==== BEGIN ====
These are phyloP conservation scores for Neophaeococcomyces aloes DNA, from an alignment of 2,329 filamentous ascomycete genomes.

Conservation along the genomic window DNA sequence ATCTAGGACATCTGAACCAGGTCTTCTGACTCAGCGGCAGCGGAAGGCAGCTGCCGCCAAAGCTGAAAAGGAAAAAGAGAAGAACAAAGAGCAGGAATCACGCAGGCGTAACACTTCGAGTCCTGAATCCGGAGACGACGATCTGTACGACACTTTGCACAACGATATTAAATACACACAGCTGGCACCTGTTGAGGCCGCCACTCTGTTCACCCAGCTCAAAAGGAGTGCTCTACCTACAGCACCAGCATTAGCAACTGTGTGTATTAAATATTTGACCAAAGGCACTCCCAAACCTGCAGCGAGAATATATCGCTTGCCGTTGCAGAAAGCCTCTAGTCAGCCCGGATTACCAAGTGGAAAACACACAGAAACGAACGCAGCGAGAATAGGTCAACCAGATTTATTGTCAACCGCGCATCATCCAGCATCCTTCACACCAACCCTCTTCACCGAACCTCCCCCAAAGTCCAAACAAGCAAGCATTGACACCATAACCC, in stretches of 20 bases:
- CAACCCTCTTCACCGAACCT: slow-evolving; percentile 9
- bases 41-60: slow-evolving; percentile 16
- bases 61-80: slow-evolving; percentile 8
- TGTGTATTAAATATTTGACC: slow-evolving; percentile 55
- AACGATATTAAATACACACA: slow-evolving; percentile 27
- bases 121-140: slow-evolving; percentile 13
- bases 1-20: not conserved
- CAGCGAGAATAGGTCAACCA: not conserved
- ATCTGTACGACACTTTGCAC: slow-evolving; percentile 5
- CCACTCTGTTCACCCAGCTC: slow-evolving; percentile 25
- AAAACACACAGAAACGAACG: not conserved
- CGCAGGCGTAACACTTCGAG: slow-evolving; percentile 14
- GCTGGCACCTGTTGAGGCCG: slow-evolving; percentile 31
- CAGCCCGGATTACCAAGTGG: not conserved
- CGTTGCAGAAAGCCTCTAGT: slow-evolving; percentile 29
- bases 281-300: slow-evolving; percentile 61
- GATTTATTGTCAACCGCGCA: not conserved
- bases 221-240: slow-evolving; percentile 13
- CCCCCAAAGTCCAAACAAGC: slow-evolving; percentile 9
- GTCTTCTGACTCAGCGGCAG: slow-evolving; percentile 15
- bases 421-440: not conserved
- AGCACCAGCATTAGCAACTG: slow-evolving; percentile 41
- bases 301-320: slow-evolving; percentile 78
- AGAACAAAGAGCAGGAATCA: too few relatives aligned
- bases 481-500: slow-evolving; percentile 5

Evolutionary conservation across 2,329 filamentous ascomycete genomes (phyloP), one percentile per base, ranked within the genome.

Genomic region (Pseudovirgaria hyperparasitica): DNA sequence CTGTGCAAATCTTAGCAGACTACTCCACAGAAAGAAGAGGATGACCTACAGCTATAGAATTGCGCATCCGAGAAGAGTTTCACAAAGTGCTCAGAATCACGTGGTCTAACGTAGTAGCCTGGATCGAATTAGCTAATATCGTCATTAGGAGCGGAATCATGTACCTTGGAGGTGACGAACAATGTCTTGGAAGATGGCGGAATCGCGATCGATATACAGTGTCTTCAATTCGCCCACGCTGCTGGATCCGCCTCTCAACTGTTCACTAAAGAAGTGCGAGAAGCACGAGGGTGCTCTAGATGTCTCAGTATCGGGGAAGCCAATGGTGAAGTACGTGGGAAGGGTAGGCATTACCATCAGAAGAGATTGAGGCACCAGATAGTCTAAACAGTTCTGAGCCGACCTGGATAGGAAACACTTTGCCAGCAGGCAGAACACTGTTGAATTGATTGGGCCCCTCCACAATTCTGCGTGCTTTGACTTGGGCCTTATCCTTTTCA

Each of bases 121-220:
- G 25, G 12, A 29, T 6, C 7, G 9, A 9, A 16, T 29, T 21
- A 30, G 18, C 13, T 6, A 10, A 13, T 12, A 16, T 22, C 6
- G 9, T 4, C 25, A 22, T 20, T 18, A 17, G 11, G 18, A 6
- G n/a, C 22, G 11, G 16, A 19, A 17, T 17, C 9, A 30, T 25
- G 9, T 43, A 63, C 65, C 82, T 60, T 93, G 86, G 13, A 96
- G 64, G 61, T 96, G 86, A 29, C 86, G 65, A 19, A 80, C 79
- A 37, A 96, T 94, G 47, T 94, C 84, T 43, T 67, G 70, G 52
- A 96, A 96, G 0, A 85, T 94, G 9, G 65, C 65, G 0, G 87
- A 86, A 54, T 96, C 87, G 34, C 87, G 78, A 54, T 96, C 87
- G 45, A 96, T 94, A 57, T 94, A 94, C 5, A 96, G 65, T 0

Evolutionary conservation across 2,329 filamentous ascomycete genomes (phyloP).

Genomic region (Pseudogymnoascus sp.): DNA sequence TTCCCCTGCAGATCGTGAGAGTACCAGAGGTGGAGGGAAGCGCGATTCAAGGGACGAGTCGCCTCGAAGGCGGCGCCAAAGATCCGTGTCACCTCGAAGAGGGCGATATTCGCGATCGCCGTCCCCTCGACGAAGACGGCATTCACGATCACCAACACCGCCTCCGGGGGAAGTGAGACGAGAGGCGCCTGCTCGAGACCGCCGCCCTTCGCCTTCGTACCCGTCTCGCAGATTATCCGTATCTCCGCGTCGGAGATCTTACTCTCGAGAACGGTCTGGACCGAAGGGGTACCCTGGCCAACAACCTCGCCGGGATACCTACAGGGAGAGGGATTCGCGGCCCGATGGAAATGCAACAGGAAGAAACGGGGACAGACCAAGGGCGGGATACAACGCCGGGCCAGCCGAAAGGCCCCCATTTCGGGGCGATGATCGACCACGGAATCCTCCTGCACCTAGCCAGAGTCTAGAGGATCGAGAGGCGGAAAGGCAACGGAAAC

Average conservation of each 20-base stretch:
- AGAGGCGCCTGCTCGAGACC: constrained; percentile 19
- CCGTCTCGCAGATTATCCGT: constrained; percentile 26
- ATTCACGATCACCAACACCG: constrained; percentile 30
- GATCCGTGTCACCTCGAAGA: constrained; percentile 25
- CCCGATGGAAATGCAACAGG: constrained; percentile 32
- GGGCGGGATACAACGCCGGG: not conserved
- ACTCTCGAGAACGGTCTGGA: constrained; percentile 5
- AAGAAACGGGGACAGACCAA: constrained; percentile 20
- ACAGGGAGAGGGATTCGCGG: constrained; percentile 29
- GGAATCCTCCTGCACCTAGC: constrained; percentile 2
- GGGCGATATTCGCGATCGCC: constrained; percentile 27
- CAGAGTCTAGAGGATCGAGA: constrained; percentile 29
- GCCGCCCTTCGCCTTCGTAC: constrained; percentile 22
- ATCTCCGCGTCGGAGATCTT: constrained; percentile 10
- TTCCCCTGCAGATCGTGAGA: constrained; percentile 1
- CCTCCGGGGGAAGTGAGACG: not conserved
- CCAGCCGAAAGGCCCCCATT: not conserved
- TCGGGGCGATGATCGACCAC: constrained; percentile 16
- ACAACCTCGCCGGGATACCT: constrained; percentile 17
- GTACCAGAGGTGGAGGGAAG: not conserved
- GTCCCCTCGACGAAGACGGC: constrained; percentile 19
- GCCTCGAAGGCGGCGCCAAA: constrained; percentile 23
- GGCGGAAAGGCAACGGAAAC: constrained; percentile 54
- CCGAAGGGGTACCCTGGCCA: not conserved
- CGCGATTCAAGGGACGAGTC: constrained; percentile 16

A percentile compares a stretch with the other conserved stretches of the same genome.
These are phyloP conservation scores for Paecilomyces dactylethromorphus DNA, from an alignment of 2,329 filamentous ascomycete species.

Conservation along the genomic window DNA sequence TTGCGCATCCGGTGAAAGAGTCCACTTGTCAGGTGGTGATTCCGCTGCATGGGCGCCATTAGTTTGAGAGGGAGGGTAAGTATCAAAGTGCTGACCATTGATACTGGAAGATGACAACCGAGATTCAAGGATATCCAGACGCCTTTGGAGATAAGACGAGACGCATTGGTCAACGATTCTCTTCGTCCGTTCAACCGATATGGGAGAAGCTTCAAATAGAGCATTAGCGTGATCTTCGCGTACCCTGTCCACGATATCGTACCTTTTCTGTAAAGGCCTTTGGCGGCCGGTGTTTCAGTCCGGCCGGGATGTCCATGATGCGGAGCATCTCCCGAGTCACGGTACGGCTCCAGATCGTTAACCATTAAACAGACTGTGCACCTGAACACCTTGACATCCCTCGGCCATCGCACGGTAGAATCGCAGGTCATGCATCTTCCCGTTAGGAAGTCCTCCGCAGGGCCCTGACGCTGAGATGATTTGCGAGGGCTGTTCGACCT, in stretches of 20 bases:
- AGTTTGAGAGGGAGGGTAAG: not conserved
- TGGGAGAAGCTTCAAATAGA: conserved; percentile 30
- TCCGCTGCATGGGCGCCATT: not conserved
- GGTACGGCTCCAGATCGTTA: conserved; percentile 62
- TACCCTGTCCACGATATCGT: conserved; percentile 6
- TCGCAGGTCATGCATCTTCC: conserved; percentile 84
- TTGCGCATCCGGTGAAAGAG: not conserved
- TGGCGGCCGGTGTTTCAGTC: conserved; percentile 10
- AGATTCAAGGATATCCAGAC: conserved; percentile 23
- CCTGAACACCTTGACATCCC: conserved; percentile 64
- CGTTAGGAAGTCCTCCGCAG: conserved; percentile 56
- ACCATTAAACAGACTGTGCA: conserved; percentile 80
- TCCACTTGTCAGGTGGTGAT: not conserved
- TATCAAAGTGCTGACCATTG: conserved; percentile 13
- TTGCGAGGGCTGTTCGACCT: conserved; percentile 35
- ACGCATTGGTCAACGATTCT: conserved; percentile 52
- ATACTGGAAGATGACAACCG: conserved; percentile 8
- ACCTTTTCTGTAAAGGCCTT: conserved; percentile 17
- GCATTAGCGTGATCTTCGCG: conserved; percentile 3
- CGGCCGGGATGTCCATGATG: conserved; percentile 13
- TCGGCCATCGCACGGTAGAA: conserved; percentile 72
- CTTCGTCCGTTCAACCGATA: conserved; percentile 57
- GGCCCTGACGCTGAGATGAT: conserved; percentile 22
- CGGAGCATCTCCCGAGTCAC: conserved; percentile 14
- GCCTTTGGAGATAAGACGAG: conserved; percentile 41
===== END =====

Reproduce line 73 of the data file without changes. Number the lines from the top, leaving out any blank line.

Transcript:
- TGGGAGAAGCTTCAAATAGA: conserved; percentile 30